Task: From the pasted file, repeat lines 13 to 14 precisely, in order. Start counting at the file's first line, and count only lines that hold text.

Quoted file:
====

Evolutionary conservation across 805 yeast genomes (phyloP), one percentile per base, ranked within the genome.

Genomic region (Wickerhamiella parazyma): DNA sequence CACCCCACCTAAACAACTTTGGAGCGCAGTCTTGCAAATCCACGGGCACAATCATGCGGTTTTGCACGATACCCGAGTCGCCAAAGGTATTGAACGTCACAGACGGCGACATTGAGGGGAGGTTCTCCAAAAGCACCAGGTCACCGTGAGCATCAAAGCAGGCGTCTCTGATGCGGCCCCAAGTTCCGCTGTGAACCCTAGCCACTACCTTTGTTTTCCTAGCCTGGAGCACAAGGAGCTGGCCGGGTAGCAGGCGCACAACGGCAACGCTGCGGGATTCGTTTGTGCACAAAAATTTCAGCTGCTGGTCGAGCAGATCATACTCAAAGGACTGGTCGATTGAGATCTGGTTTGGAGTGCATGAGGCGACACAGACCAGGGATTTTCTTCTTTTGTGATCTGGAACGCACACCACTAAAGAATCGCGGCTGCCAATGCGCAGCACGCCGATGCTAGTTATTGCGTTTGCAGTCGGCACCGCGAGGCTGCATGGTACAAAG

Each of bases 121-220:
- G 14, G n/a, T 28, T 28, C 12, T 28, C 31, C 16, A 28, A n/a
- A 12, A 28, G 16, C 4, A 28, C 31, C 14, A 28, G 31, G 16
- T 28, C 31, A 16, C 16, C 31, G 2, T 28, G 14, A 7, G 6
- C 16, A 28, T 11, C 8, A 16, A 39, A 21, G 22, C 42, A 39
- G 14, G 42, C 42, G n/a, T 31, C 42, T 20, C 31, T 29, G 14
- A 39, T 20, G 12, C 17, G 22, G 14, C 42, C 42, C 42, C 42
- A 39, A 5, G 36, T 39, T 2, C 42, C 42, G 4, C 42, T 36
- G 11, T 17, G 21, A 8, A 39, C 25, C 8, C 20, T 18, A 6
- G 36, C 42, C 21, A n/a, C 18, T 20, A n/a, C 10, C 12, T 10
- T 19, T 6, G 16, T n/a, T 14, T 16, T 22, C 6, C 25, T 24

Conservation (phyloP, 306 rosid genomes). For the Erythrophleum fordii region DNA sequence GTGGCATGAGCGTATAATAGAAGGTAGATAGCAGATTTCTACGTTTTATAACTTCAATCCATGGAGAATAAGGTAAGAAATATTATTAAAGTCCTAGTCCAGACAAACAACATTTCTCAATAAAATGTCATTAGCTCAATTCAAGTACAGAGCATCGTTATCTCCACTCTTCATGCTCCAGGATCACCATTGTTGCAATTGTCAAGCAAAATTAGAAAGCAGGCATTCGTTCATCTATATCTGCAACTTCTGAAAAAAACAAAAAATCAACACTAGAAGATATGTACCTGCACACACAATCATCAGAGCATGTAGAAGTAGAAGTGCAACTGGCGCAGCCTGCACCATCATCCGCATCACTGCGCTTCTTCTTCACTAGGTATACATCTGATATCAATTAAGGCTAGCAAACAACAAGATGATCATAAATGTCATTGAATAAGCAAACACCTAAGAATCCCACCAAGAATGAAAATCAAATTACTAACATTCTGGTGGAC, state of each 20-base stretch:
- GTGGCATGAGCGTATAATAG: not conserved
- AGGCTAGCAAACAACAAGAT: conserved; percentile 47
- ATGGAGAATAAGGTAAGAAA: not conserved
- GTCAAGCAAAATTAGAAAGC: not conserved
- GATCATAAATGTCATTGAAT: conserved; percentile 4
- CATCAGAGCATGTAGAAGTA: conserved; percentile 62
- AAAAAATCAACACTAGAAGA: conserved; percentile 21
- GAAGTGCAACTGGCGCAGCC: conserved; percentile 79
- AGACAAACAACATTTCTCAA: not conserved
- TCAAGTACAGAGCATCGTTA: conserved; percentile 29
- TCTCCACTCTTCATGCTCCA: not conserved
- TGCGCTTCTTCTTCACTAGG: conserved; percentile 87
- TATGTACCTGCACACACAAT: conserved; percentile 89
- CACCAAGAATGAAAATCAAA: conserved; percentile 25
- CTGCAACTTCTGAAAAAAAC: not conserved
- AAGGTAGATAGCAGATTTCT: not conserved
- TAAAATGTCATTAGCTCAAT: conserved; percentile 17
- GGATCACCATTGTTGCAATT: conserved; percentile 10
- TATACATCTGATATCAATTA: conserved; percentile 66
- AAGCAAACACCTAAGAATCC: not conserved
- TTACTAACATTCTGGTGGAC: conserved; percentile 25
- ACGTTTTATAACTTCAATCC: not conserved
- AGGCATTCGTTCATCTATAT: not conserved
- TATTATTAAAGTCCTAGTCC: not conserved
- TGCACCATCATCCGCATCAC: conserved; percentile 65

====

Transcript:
- T 19, T 6, G 16, T n/a, T 14, T 16, T 22, C 6, C 25, T 24

Conservation (phyloP, 306 rosid genomes). For the Erythrophleum fordii region DNA sequence GTGGCATGAGCGTATAATAGAAGGTAGATAGCAGATTTCTACGTTTTATAACTTCAATCCATGGAGAATAAGGTAAGAAATATTATTAAAGTCCTAGTCCAGACAAACAACATTTCTCAATAAAATGTCATTAGCTCAATTCAAGTACAGAGCATCGTTATCTCCACTCTTCATGCTCCAGGATCACCATTGTTGCAATTGTCAAGCAAAATTAGAAAGCAGGCATTCGTTCATCTATATCTGCAACTTCTGAAAAAAACAAAAAATCAACACTAGAAGATATGTACCTGCACACACAATCATCAGAGCATGTAGAAGTAGAAGTGCAACTGGCGCAGCCTGCACCATCATCCGCATCACTGCGCTTCTTCTTCACTAGGTATACATCTGATATCAATTAAGGCTAGCAAACAACAAGATGATCATAAATGTCATTGAATAAGCAAACACCTAAGAATCCCACCAAGAATGAAAATCAAATTACTAACATTCTGGTGGAC, state of each 20-base stretch: